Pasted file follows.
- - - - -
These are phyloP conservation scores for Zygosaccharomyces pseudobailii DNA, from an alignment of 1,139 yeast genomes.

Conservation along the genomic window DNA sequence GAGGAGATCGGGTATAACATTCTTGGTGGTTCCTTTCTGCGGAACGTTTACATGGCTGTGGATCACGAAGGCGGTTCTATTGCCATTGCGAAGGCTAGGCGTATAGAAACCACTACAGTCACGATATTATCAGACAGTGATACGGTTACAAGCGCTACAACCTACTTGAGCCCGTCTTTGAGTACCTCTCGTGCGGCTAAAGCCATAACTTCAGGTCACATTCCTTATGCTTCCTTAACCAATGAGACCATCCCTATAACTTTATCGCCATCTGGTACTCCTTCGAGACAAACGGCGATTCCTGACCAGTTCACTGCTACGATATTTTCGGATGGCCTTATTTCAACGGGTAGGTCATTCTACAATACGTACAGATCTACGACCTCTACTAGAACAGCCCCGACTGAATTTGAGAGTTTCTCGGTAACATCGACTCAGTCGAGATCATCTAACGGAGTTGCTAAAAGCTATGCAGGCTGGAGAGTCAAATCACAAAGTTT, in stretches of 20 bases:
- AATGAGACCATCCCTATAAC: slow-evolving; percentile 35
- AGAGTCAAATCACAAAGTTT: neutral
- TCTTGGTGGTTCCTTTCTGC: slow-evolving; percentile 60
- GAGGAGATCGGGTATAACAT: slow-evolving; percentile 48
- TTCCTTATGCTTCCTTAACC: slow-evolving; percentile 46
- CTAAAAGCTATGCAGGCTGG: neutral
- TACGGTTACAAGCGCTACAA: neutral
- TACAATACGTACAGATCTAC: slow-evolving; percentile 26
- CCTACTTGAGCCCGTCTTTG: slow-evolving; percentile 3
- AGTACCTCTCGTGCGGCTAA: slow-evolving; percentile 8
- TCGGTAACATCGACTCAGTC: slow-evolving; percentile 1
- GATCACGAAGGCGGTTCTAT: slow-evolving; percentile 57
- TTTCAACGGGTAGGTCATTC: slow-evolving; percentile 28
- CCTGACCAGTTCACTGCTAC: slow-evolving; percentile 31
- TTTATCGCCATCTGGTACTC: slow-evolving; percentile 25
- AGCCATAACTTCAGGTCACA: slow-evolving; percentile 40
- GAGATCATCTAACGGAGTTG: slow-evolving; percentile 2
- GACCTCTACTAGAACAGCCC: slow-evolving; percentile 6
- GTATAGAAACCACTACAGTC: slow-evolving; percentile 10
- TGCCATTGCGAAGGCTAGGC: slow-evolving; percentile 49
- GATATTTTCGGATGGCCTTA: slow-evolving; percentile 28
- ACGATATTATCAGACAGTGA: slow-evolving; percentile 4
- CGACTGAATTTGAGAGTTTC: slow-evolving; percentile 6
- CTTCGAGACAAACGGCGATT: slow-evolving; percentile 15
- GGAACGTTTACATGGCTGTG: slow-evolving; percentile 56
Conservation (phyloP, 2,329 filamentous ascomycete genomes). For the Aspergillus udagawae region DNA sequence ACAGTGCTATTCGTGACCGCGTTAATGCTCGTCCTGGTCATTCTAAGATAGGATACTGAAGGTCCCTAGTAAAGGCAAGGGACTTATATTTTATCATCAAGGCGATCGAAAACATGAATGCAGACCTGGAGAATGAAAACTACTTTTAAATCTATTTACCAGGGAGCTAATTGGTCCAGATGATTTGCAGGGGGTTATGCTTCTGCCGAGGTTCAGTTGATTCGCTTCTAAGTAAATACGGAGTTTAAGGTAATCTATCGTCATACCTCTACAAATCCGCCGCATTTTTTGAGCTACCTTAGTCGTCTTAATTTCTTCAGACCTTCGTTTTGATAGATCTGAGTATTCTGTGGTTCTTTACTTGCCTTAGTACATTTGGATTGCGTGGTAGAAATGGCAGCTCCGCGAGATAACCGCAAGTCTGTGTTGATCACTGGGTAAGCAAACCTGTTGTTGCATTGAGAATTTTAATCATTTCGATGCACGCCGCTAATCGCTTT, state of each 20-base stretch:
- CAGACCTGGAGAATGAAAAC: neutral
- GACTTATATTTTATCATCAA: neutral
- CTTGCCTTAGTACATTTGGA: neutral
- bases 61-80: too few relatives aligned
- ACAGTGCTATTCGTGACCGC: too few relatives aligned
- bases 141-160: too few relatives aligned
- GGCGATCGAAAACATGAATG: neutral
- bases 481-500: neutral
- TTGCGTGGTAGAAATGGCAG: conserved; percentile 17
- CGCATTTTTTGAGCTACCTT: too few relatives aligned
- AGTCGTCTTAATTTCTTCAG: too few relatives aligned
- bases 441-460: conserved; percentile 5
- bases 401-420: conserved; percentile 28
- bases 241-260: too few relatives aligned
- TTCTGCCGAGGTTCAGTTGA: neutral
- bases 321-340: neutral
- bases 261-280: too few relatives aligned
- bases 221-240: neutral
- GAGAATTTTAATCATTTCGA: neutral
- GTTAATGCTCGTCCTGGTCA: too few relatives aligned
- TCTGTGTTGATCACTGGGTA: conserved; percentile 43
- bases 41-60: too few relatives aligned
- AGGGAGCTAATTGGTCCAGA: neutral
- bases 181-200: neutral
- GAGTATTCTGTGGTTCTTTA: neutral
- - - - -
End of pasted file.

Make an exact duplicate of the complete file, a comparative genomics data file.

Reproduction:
These are phyloP conservation scores for Zygosaccharomyces pseudobailii DNA, from an alignment of 1,139 yeast genomes.

Conservation along the genomic window DNA sequence GAGGAGATCGGGTATAACATTCTTGGTGGTTCCTTTCTGCGGAACGTTTACATGGCTGTGGATCACGAAGGCGGTTCTATTGCCATTGCGAAGGCTAGGCGTATAGAAACCACTACAGTCACGATATTATCAGACAGTGATACGGTTACAAGCGCTACAACCTACTTGAGCCCGTCTTTGAGTACCTCTCGTGCGGCTAAAGCCATAACTTCAGGTCACATTCCTTATGCTTCCTTAACCAATGAGACCATCCCTATAACTTTATCGCCATCTGGTACTCCTTCGAGACAAACGGCGATTCCTGACCAGTTCACTGCTACGATATTTTCGGATGGCCTTATTTCAACGGGTAGGTCATTCTACAATACGTACAGATCTACGACCTCTACTAGAACAGCCCCGACTGAATTTGAGAGTTTCTCGGTAACATCGACTCAGTCGAGATCATCTAACGGAGTTGCTAAAAGCTATGCAGGCTGGAGAGTCAAATCACAAAGTTT, in stretches of 20 bases:
- AATGAGACCATCCCTATAAC: slow-evolving; percentile 35
- AGAGTCAAATCACAAAGTTT: neutral
- TCTTGGTGGTTCCTTTCTGC: slow-evolving; percentile 60
- GAGGAGATCGGGTATAACAT: slow-evolving; percentile 48
- TTCCTTATGCTTCCTTAACC: slow-evolving; percentile 46
- CTAAAAGCTATGCAGGCTGG: neutral
- TACGGTTACAAGCGCTACAA: neutral
- TACAATACGTACAGATCTAC: slow-evolving; percentile 26
- CCTACTTGAGCCCGTCTTTG: slow-evolving; percentile 3
- AGTACCTCTCGTGCGGCTAA: slow-evolving; percentile 8
- TCGGTAACATCGACTCAGTC: slow-evolving; percentile 1
- GATCACGAAGGCGGTTCTAT: slow-evolving; percentile 57
- TTTCAACGGGTAGGTCATTC: slow-evolving; percentile 28
- CCTGACCAGTTCACTGCTAC: slow-evolving; percentile 31
- TTTATCGCCATCTGGTACTC: slow-evolving; percentile 25
- AGCCATAACTTCAGGTCACA: slow-evolving; percentile 40
- GAGATCATCTAACGGAGTTG: slow-evolving; percentile 2
- GACCTCTACTAGAACAGCCC: slow-evolving; percentile 6
- GTATAGAAACCACTACAGTC: slow-evolving; percentile 10
- TGCCATTGCGAAGGCTAGGC: slow-evolving; percentile 49
- GATATTTTCGGATGGCCTTA: slow-evolving; percentile 28
- ACGATATTATCAGACAGTGA: slow-evolving; percentile 4
- CGACTGAATTTGAGAGTTTC: slow-evolving; percentile 6
- CTTCGAGACAAACGGCGATT: slow-evolving; percentile 15
- GGAACGTTTACATGGCTGTG: slow-evolving; percentile 56
Conservation (phyloP, 2,329 filamentous ascomycete genomes). For the Aspergillus udagawae region DNA sequence ACAGTGCTATTCGTGACCGCGTTAATGCTCGTCCTGGTCATTCTAAGATAGGATACTGAAGGTCCCTAGTAAAGGCAAGGGACTTATATTTTATCATCAAGGCGATCGAAAACATGAATGCAGACCTGGAGAATGAAAACTACTTTTAAATCTATTTACCAGGGAGCTAATTGGTCCAGATGATTTGCAGGGGGTTATGCTTCTGCCGAGGTTCAGTTGATTCGCTTCTAAGTAAATACGGAGTTTAAGGTAATCTATCGTCATACCTCTACAAATCCGCCGCATTTTTTGAGCTACCTTAGTCGTCTTAATTTCTTCAGACCTTCGTTTTGATAGATCTGAGTATTCTGTGGTTCTTTACTTGCCTTAGTACATTTGGATTGCGTGGTAGAAATGGCAGCTCCGCGAGATAACCGCAAGTCTGTGTTGATCACTGGGTAAGCAAACCTGTTGTTGCATTGAGAATTTTAATCATTTCGATGCACGCCGCTAATCGCTTT, state of each 20-base stretch:
- CAGACCTGGAGAATGAAAAC: neutral
- GACTTATATTTTATCATCAA: neutral
- CTTGCCTTAGTACATTTGGA: neutral
- bases 61-80: too few relatives aligned
- ACAGTGCTATTCGTGACCGC: too few relatives aligned
- bases 141-160: too few relatives aligned
- GGCGATCGAAAACATGAATG: neutral
- bases 481-500: neutral
- TTGCGTGGTAGAAATGGCAG: conserved; percentile 17
- CGCATTTTTTGAGCTACCTT: too few relatives aligned
- AGTCGTCTTAATTTCTTCAG: too few relatives aligned
- bases 441-460: conserved; percentile 5
- bases 401-420: conserved; percentile 28
- bases 241-260: too few relatives aligned
- TTCTGCCGAGGTTCAGTTGA: neutral
- bases 321-340: neutral
- bases 261-280: too few relatives aligned
- bases 221-240: neutral
- GAGAATTTTAATCATTTCGA: neutral
- GTTAATGCTCGTCCTGGTCA: too few relatives aligned
- TCTGTGTTGATCACTGGGTA: conserved; percentile 43
- bases 41-60: too few relatives aligned
- AGGGAGCTAATTGGTCCAGA: neutral
- bases 181-200: neutral
- GAGTATTCTGTGGTTCTTTA: neutral